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If You're Not Using Speedgrader, You're Missing Out!

Community Contributor
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      Before the pandemic took over, I was fortunate to speak at a conference where I discussed providing feedback to students through technology. In sum, I spoke about how technology can be a win/win for both teacher and student. Students require feedback to learn and teachers are required to provide feedback to students. It is obvious, but is worth stating, that feedback is only effective if it is read and understood by the students. I have been using technology to provide feedback for over ten years and already understood the benefits of not worrying about losing a hard copy of a paper or having a student who could not understand my handwriting. What was even more helpful for me and for my students, however, was when my institution adopted Canvas and I adopted SpeedGrader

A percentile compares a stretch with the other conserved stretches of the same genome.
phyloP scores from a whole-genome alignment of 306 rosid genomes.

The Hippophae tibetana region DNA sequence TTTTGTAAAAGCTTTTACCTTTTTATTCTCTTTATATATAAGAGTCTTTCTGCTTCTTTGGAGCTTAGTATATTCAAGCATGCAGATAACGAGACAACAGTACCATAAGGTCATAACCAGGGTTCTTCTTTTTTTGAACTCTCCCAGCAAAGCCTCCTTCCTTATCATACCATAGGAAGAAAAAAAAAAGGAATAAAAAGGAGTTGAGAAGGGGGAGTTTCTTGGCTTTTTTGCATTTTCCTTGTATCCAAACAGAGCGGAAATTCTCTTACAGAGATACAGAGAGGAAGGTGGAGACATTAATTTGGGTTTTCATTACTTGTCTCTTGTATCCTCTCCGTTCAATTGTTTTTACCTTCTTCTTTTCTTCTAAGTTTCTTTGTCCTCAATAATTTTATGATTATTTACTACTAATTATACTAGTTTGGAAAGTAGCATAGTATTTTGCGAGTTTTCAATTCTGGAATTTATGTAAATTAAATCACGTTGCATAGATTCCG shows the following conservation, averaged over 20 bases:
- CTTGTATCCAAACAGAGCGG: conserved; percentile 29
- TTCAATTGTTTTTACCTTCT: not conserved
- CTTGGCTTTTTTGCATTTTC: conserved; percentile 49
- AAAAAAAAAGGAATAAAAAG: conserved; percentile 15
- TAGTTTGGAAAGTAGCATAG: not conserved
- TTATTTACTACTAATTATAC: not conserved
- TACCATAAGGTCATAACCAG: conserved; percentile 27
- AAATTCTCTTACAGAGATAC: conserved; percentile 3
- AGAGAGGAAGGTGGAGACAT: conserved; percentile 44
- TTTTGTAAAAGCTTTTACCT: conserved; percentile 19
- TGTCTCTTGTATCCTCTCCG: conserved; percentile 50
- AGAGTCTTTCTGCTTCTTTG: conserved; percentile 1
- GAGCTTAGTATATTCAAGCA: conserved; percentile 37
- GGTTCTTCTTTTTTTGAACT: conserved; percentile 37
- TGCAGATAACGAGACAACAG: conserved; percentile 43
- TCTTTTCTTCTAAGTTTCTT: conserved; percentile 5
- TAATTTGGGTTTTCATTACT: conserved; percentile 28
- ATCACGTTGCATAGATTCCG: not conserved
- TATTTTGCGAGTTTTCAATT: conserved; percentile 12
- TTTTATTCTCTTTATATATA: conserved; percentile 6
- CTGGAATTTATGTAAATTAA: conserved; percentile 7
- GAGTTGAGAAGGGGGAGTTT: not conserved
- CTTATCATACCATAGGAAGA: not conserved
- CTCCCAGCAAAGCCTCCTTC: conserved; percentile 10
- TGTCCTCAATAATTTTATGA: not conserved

I had heard that Speedgrader was a game-changer so I went in with high expectations and I was not disappointed. In fact, the function exceeded all of my hopes. There are tons of videos by people much more proficient in using Speedgrader than I am, but that is precisely why I want to share this post. I was not proficient in its use and I was slightly intimidated at the thought of using it, yet my experience was a positive one.